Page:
Finally, Hall argues that the district court violated his Sixth Amendment right to counsel by rejecting his request to order trial transcripts so that his sentencing counsel—who, appointed months after the jury convicted Hall, had not attended the trial—could adequately prepare for sentencing. “[S]entencing is a critical stage of trial at which a defendant is entitled to effective assistance of counsel, and a sentence imposed without effective assistance must be vacated and reimposed to permit facts in mitigation of punishment to be fully and freely developed.” United States v. Breckenridge, 93 F.3d 132, 135 (4th Cir. 1996). Under the familiar Strickland 4 standard, a defendant alleging a Sixth Amendment violation must demonstrate both deficient performance from counsel and resulting prejudice. United States v. Morris, 917 F.3d 818, 823 (4th Cir. 2019). However, under Strickland’s companion case, United States v. Cronic, 466 U.S. 648, 659-61, 104 S.Ct. 2039, 80 L.Ed.2d 657 (1984), prejudice is presumed if the defendant can show (1) a complete denial of counsel, (2) a constructive denial of counsel, or (3) that “the [circumstances surrounding the case] made it so unlikely that any lawyer could provide effective assistance,” id. at 661, 104 S.Ct. 2039.

Hall makes no attempt to show actual prejudice; rather, he places his case in the third Cronic category, arguing that the district court presumptively prejudiced his sentencing hearing by denying counsel access to the trial transcripts. “[U]nder the third scenario, ․ the presumption of prejudice applies only in limited, egregious circumstances, not simply because counsel was belatedly appointed and the court refused to grant additional time to prepare.” United States v. Coleman, 835 F.3d 606, 612 (6th Cir. 2016) (internal quotation marks omitted). For example, in Cronic, the Supreme Court refused to apply the per se prejudice rule where “a young real-estate lawyer ․ was allowed only 25 days of pretrial preparation in a complex mail fraud case.” Glover v. Miro, 262 F.3d 268, 277 (4th Cir. 2001) (citing Cronic, 466 U.S. at 649, 104 S.Ct. 2039). The situation here was far less troubling, as counsel had nearly five months to prepare for a sentencing hearing, not 25 days for a complex trial, and there is no indication that the issues were particularly complicated. Thus, absent actual prejudice, which Hall has not established, his Sixth Amendment claim must fail.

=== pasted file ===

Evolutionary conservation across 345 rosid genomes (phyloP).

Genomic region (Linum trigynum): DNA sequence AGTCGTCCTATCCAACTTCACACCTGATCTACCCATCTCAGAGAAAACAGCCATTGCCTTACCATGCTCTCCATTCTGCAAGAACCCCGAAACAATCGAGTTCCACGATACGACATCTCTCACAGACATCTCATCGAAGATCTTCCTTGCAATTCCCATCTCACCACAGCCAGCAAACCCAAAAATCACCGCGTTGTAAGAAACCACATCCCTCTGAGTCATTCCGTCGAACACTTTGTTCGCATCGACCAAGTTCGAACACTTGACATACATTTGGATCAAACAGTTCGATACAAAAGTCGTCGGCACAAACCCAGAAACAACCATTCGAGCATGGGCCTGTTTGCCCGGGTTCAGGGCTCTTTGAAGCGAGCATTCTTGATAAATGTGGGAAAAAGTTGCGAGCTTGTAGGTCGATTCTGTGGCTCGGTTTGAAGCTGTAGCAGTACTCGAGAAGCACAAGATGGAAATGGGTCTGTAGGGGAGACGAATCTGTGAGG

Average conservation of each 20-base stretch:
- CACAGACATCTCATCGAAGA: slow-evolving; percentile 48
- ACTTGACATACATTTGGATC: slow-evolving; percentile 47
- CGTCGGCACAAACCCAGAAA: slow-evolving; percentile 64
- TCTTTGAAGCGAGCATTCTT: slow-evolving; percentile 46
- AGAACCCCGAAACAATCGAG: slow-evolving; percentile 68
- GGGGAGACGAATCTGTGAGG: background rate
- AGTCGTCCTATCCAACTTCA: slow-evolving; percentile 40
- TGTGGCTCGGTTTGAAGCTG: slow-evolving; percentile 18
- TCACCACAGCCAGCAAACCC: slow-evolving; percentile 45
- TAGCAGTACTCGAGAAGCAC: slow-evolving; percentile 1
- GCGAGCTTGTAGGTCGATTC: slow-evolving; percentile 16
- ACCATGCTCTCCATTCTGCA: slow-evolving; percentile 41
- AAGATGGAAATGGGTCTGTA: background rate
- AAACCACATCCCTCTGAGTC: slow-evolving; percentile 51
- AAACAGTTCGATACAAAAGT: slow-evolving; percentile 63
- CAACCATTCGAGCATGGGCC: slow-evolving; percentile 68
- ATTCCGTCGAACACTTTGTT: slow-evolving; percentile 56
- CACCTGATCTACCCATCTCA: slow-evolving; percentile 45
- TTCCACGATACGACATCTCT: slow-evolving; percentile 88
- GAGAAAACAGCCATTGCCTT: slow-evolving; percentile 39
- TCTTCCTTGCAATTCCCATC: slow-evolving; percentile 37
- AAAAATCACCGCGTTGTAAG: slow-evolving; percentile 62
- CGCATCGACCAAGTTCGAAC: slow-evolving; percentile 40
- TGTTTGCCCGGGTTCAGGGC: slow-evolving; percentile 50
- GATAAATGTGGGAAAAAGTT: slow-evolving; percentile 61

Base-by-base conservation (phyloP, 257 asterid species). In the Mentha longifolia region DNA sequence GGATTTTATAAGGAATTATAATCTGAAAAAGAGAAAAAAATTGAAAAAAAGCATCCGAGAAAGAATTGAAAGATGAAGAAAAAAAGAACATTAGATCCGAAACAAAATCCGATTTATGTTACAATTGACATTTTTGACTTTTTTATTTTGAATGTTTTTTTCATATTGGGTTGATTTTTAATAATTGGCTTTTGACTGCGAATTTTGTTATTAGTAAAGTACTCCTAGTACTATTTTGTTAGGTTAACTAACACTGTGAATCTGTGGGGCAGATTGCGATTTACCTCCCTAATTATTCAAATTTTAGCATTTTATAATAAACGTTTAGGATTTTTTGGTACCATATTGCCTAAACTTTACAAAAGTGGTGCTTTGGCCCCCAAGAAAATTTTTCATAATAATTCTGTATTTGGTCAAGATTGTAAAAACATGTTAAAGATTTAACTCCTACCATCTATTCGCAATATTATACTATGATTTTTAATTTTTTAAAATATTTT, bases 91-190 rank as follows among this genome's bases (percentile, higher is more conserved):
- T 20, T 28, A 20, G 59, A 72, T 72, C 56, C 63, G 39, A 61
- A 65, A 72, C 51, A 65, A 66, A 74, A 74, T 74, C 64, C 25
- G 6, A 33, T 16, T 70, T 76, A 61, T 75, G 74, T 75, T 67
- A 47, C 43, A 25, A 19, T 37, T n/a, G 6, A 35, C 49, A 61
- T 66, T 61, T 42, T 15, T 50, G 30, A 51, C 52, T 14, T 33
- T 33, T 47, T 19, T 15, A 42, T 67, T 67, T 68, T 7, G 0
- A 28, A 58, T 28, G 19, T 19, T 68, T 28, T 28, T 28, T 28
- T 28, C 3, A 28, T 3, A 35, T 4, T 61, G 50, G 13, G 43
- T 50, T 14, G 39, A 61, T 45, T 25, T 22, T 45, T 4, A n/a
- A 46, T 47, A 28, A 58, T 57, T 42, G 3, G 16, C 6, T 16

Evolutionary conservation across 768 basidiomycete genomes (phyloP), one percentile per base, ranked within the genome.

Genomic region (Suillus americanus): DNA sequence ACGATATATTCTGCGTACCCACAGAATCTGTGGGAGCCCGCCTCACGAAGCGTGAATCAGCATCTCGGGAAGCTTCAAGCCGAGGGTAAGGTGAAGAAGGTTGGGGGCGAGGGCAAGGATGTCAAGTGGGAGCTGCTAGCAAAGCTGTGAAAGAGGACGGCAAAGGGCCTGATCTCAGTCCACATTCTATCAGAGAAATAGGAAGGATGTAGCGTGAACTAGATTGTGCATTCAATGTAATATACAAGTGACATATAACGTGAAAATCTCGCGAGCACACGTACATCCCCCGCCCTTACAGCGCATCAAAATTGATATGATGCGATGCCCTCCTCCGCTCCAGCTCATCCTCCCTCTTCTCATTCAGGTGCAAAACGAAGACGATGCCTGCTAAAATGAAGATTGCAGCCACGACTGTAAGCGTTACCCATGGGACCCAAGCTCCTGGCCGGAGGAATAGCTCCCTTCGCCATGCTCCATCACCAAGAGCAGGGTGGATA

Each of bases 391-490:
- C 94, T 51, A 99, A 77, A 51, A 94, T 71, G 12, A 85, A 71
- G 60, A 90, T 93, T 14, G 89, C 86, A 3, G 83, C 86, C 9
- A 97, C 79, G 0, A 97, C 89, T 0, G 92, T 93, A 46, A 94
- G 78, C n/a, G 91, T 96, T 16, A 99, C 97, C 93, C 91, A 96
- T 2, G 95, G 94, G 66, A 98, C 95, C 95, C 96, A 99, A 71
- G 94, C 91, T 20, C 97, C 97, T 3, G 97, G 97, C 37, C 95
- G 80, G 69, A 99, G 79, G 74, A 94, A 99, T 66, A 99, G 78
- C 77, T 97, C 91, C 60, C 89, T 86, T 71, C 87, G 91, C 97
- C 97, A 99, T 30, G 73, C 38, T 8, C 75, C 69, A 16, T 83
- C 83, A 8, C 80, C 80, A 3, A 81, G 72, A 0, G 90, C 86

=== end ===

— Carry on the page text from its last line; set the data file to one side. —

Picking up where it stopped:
Accordingly, we affirm the judgment of the district court. We dispense with oral argument because the facts and legal contentions are adequately presented in the materials before this court and argument would not aid the decisional process.



1.   Contrary to Hall’s argument, this case is vastly different from United States v. Lowe, 795 F.3d 519, 520 (6th Cir. 2015), a “multiple-user” case in which the Sixth Circuit reversed the defendant’s conviction for downloading child pornography onto the laptop he shared with his wife and a minor relative. In finding the evidence insufficient, the court in Lowe emphasized that neither the laptop nor the computer program used to download child pornography was password protected. Id. at 521, 523-24. By contrast, here, not only did Hall lock his computer, but also Hall’s friends saw him watching pornographic videos involving children.

2.   “J.A.” refers to the joint appendix filed by the parties in this appeal.

3.   To the extent Hall suggests that “is deemed” meant “conclusively establishes,” we decline to read the instruction this way. See United States v. Kain, 589 F.3d 945, 950 (8th Cir. 2009) (“The presence of child pornography in temporary internet and orphan files on a computer’s hard drive is evidence of prior possession of that pornography, though of course it is not conclusive evidence of knowing possession and control of the images.”).

4.   Strickland v. Washington, 466 U.S. 668, 104 S.Ct. 2052, 80 L.Ed.2d 674 (1984).


Affirmed by unpublished per curiam opinion. Unpublished opinions are not binding precedent in this circuit.